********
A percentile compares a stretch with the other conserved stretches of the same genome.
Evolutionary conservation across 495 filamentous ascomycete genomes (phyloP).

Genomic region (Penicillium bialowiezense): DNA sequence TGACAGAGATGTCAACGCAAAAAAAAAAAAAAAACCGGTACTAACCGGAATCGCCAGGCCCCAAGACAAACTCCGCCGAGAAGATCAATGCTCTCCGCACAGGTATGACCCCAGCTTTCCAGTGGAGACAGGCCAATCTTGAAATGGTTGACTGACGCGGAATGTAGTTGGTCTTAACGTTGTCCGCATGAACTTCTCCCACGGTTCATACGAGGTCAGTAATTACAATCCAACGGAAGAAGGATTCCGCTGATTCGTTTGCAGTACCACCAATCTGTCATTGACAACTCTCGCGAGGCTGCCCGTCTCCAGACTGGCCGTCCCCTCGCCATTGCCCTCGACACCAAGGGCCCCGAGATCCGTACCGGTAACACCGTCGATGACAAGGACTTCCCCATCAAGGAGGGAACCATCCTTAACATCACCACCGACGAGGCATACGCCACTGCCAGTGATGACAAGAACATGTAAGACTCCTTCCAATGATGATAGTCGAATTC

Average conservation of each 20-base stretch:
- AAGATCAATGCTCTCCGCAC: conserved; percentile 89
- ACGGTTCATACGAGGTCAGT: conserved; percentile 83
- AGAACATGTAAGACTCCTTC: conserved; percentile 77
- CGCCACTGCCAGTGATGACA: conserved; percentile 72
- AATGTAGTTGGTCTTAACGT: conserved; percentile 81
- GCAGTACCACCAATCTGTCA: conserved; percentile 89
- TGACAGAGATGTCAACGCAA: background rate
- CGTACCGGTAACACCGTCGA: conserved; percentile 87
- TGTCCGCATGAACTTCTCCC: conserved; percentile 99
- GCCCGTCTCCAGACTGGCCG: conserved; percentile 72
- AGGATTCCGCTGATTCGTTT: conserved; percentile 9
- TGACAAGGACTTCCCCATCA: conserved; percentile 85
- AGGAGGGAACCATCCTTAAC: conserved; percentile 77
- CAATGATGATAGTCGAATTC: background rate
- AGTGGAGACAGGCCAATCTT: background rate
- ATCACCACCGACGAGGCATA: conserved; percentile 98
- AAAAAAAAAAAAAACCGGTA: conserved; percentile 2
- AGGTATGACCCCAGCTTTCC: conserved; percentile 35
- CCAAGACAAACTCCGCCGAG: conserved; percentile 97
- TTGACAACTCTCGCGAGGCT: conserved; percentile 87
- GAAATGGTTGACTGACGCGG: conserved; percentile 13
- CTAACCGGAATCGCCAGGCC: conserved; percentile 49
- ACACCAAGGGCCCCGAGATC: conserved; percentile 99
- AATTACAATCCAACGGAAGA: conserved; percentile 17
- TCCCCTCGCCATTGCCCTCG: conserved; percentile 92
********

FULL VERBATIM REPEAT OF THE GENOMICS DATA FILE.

A percentile compares a stretch with the other conserved stretches of the same genome.
Evolutionary conservation across 495 filamentous ascomycete genomes (phyloP).

Genomic region (Penicillium bialowiezense): DNA sequence TGACAGAGATGTCAACGCAAAAAAAAAAAAAAAACCGGTACTAACCGGAATCGCCAGGCCCCAAGACAAACTCCGCCGAGAAGATCAATGCTCTCCGCACAGGTATGACCCCAGCTTTCCAGTGGAGACAGGCCAATCTTGAAATGGTTGACTGACGCGGAATGTAGTTGGTCTTAACGTTGTCCGCATGAACTTCTCCCACGGTTCATACGAGGTCAGTAATTACAATCCAACGGAAGAAGGATTCCGCTGATTCGTTTGCAGTACCACCAATCTGTCATTGACAACTCTCGCGAGGCTGCCCGTCTCCAGACTGGCCGTCCCCTCGCCATTGCCCTCGACACCAAGGGCCCCGAGATCCGTACCGGTAACACCGTCGATGACAAGGACTTCCCCATCAAGGAGGGAACCATCCTTAACATCACCACCGACGAGGCATACGCCACTGCCAGTGATGACAAGAACATGTAAGACTCCTTCCAATGATGATAGTCGAATTC

Average conservation of each 20-base stretch:
- AAGATCAATGCTCTCCGCAC: conserved; percentile 89
- ACGGTTCATACGAGGTCAGT: conserved; percentile 83
- AGAACATGTAAGACTCCTTC: conserved; percentile 77
- CGCCACTGCCAGTGATGACA: conserved; percentile 72
- AATGTAGTTGGTCTTAACGT: conserved; percentile 81
- GCAGTACCACCAATCTGTCA: conserved; percentile 89
- TGACAGAGATGTCAACGCAA: background rate
- CGTACCGGTAACACCGTCGA: conserved; percentile 87
- TGTCCGCATGAACTTCTCCC: conserved; percentile 99
- GCCCGTCTCCAGACTGGCCG: conserved; percentile 72
- AGGATTCCGCTGATTCGTTT: conserved; percentile 9
- TGACAAGGACTTCCCCATCA: conserved; percentile 85
- AGGAGGGAACCATCCTTAAC: conserved; percentile 77
- CAATGATGATAGTCGAATTC: background rate
- AGTGGAGACAGGCCAATCTT: background rate
- ATCACCACCGACGAGGCATA: conserved; percentile 98
- AAAAAAAAAAAAAACCGGTA: conserved; percentile 2
- AGGTATGACCCCAGCTTTCC: conserved; percentile 35
- CCAAGACAAACTCCGCCGAG: conserved; percentile 97
- TTGACAACTCTCGCGAGGCT: conserved; percentile 87
- GAAATGGTTGACTGACGCGG: conserved; percentile 13
- CTAACCGGAATCGCCAGGCC: conserved; percentile 49
- ACACCAAGGGCCCCGAGATC: conserved; percentile 99
- AATTACAATCCAACGGAAGA: conserved; percentile 17
- TCCCCTCGCCATTGCCCTCG: conserved; percentile 92